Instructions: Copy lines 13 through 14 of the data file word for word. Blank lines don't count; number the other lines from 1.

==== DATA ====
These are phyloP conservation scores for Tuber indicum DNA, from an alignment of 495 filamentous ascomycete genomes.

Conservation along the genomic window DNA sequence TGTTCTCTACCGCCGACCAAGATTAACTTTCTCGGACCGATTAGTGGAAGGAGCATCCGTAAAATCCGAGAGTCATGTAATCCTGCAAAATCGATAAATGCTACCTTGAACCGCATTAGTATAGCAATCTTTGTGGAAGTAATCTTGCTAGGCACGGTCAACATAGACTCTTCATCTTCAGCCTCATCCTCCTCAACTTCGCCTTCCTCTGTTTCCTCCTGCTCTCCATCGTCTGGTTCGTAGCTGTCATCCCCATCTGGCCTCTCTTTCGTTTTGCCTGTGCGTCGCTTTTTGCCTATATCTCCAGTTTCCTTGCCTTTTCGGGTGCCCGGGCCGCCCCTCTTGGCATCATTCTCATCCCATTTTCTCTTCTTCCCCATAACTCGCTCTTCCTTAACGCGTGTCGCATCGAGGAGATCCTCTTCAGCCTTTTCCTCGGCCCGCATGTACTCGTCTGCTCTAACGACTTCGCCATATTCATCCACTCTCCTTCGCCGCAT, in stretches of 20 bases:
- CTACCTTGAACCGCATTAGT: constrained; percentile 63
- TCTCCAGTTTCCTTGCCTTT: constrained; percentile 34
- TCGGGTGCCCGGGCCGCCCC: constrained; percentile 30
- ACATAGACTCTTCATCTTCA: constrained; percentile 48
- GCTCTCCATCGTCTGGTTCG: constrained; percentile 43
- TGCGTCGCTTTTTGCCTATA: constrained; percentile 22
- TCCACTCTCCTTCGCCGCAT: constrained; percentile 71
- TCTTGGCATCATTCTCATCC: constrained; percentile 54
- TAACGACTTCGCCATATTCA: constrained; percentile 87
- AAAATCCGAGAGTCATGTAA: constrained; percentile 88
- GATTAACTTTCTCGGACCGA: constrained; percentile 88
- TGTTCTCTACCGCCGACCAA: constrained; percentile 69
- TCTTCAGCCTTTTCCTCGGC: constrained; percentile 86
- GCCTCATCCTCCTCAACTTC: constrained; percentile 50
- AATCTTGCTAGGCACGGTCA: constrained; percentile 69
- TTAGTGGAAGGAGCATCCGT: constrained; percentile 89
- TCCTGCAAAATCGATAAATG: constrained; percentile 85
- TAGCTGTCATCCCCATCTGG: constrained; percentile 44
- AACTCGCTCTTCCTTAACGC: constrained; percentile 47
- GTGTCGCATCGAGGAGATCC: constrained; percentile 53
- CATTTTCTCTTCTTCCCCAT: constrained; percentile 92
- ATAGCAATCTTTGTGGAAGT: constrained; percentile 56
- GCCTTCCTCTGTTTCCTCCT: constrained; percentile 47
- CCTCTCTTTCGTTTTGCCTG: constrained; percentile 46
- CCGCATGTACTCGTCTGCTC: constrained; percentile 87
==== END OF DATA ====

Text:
- GATTAACTTTCTCGGACCGA: constrained; percentile 88
- TGTTCTCTACCGCCGACCAA: constrained; percentile 69